Mr Anthony Ghosh
16th May 2021
I fully agree with the post above, albeit our circumstances involved my partner's brain aneurysm.
I cannot express my gratitude to Mr Ghosh enough. Words will never convey or do justice for how thankful myself and my partner are for his genius and expertise on how he repaired my partner's brain aneurysm, and thus saving her from what may have been a potentially fatal rupture.
I am going to make this review an honest one:
I will admit, I wasn't the easiest 'family member of a patient' to deal with perhaps (in fact, I was probably a nightmare!) When my partner was diagnosed with an incidental finding of a brain aneurysm, it completely shook us to the core. There is unfortunately no manual with a glossary on fear with a 'go to page...' when it comes to such events. There is only the utilisation of whatever coping skills afforded to that person, or likewise lack thereof. The anxiety we both experienced went off the chart at one point with me having the worst anxiety as Karen channels it quietly in her own way. I was emailing the hospital, the doctors, the nurses and anybody who would listen and found it difficult to trust them and their opinion. I thought "I knew best" and my voice was coming from a place of turmoil and anxiety. I became an amateur Doctor with Dr Google being an endearing enemy that I couldn't shake off.
This was compounded even more by the red tape of covid and through nobody's fault, the waiting times of the hospitals developed a backlog. Karen and I were afraid for her to bend down, pick up heavy items, or even double her heart rate with a walk due to the raw fear and terror of a rupture.
Last week, her date came up for her clipping procedure and I dropped her into Queens. It was gutwrenching leaving her. We knew the risks yet she decided to get in done as she had a family history of rupture.
During the procedure, time slowed down due to an acute consciousness of it. I was powerless to acccelerate it and I tried everything to harness an acceptance that I couldn't. That also failed, so instead I accepted that I was going to feel nothing but fear for the duration of it and trusted that they would contact me with any update. Even that was difficult, because I needed an update even when there wasn't one to give. It was a moment I had never experienced before and there is no escaping that. The only way to it, is through it.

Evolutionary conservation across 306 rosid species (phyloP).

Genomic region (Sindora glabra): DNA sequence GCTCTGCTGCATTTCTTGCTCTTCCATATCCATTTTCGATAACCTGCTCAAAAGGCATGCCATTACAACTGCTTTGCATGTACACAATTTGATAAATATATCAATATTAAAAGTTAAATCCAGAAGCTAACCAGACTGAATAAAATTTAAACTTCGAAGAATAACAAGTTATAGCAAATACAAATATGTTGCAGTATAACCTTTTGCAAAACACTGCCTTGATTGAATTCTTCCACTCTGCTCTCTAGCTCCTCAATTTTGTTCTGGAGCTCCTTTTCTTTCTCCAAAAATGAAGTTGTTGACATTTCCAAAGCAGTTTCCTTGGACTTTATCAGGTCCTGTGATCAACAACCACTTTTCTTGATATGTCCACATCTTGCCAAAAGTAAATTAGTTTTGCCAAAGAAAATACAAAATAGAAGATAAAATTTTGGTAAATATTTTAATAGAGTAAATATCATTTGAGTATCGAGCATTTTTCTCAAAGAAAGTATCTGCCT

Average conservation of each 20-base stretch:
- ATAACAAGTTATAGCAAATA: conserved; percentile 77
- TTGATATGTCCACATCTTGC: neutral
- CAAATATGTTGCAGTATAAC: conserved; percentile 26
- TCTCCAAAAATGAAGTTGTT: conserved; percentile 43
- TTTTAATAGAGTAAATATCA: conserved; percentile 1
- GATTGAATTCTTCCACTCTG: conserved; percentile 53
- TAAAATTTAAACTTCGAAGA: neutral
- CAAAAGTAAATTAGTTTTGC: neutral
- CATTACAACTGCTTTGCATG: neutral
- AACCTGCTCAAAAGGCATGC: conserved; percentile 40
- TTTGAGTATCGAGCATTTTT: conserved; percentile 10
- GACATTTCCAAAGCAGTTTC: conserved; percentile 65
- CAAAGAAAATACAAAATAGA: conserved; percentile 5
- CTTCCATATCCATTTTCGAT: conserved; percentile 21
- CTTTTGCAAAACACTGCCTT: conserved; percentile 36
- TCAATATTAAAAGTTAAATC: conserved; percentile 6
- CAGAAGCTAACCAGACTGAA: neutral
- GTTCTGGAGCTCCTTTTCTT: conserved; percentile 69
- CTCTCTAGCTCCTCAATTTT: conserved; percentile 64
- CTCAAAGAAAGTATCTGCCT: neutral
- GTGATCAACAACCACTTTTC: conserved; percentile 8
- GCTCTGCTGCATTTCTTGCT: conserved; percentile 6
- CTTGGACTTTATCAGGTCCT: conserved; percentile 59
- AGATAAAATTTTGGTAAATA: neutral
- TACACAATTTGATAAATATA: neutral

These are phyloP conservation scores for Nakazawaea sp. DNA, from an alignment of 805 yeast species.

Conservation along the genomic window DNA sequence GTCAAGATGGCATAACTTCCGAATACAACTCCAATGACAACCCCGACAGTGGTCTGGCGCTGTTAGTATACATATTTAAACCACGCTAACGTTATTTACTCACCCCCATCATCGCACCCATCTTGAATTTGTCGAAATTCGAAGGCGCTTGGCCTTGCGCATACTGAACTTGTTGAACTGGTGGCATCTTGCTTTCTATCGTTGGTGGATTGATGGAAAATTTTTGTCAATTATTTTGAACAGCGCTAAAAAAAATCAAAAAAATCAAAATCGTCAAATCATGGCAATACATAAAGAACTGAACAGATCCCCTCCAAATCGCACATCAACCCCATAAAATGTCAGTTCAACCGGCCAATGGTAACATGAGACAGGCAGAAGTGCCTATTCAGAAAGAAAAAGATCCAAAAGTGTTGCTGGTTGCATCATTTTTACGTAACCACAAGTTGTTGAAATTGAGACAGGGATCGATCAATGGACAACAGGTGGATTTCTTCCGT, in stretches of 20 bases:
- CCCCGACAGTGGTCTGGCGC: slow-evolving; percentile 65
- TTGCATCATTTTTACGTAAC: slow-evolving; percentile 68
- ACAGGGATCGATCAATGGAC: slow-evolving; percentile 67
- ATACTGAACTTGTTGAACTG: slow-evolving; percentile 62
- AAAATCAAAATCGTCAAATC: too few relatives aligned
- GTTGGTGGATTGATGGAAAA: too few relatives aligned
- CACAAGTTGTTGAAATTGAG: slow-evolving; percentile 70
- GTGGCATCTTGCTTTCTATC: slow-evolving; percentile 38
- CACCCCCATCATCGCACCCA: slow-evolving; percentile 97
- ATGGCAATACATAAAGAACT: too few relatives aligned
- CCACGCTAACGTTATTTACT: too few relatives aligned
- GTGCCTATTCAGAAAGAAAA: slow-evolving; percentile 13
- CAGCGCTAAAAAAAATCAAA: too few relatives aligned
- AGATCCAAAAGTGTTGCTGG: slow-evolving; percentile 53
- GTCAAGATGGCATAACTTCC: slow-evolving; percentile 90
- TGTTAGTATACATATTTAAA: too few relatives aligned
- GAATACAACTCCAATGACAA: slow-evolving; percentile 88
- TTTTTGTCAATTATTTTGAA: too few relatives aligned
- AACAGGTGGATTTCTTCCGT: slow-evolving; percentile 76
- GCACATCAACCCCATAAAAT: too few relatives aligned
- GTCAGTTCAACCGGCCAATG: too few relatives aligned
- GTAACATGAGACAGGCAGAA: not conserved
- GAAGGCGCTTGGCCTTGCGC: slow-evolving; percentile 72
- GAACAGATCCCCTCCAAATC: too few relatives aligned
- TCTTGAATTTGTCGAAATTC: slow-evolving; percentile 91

When Mr Ghosh rang and told me the operation was a great success, I was so overwhelmed with a relief and gratitude, that I truly wished I could have bottled that emotion. I couldnt stop crying, He must have thought I was crazy!!
What struck me was, to him, it seemed that it was just 'another day at the office' i.e. he was determined to perform his job well regardless, so it was no surprise to him that she woke up well and intact, as he was so dedicated, that anythng BUT a successful outcome wasnt an option for him before he even started. This was the point at where mine and his world met; his objective was to achieve optimum success and thus Karen's life was subsequently saved for what could have been a potential catastrophy.
In addition, Karen spoke so highly of him. Her words to quote exactly, "He is an incredibly nice guy, and very smart".
Mr Ghosh may do these procedures daily, but he struck a beautiful balance of 'just another day at the office' and an awareness that there is a unique valued life under that anaesthetic as he works on them.
Mr Ghosh will never fully realise the actual extent of how indebted we both are to him. I will always, always hold a special and esteemed place for him in my heart. This isn't just because Karen's operation was a success, but because he was beyond dedicated in how he performed his entire approach to her.
I am beyond thankful for him and his incredible expertise, skill and dedication to the wellbeing of patients. Thank god for him. Thank god for people like him.